When an Iraqi PMU clearing Mosul streets in two Abrams tanks and one Humvee suddenly find themselves in extremely close quarters with an ISIS suicide bomber the results are hair-raising. Luckily the encounter was a failure on the suicide bomber’s part but the video highlights the ongoing situation in the East. Take a look.
A growing body of research suggests that suicide attacks often prevent groups from achieving their political goals. So why do groups keep using the tactic? Acosta analyzed a database of more than 5,000 suicide attacks to find out. “Organizations adopt suicide attacks to strengthen their support structures, extend their life spans, and boost or preserve status,” he found.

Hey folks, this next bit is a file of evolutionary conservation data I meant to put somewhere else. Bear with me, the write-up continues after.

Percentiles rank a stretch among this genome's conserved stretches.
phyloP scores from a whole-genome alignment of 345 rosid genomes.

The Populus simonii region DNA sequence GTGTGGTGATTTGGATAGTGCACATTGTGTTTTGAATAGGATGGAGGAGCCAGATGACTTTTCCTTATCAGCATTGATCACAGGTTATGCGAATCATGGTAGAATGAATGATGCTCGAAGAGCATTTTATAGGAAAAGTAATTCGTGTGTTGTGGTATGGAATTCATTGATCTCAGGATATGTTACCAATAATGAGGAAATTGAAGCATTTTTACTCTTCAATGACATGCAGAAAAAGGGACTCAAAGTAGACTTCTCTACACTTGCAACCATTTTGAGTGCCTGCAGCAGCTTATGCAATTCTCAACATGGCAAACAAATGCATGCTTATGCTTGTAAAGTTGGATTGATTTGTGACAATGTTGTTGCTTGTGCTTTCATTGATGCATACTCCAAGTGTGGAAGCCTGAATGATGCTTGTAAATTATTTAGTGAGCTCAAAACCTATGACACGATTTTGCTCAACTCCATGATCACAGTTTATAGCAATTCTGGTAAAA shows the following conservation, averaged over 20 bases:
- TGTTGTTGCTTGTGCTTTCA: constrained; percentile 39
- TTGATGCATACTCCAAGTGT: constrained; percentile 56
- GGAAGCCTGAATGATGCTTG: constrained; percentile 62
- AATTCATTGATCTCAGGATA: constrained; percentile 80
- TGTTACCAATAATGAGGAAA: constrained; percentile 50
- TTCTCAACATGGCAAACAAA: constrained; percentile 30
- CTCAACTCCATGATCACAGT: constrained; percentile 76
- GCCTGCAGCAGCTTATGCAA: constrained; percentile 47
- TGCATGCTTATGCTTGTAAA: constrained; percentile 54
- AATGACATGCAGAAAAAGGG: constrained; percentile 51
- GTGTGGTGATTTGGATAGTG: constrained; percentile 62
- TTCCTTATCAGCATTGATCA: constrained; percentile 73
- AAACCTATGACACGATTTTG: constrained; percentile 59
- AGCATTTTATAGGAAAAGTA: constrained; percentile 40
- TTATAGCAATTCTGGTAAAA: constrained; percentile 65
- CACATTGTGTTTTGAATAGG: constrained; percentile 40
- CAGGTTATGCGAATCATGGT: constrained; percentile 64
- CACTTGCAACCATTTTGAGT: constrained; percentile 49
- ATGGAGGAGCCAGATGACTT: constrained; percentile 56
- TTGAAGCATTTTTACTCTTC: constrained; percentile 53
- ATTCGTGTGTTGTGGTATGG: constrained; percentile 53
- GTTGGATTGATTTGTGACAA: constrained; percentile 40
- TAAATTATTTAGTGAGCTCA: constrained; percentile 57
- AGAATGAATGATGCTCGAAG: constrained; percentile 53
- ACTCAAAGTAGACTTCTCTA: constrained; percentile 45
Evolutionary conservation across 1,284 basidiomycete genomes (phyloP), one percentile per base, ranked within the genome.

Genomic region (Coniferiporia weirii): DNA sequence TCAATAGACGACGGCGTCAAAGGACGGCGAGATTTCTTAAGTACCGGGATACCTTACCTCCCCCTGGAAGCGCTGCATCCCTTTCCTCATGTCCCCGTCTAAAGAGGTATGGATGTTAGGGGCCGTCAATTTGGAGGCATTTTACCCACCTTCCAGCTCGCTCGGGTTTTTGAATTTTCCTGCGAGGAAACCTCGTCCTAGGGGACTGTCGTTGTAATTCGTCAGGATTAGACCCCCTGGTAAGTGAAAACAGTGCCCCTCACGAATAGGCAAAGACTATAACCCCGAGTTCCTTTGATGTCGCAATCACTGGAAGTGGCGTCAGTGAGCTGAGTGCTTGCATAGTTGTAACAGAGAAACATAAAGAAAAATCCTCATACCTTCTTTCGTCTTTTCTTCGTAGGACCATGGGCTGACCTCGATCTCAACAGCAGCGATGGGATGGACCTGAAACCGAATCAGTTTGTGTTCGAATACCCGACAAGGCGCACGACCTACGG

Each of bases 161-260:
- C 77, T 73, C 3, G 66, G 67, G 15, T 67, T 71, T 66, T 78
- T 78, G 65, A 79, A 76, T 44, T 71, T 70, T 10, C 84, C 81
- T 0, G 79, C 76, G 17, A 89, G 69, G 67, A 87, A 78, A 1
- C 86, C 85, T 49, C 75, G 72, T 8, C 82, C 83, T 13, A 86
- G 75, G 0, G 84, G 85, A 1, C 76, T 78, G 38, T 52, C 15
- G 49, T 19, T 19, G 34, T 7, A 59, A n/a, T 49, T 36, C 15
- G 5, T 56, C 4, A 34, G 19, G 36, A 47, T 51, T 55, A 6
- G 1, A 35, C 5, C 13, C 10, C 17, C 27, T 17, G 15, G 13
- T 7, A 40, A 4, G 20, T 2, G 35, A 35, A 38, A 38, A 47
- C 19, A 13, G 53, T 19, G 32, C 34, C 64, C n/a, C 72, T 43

In a recent phone interview, Acosta discussed the motivations behind suicide attacks and what accounts for their popularity.
NL & SW: Is there an academic consensus on why militant groups carry out suicide attacks?
I’ve been working on this topic for more than a decade, and there hasn’t been a strong consensus. Post 9/11, the theory that emerged, inspired by Robert Pape, at the University of Chicago, was that foreign occupation was the cause of suicide attacks. For reasons probably related to ideology, journalists and academics accepted his theory, even though it had little empirical support.
But a bunch of studies that started emerging in 2005 and 2006 started to roll back the notion that foreign occupation was the driving motivation of suicide attacks.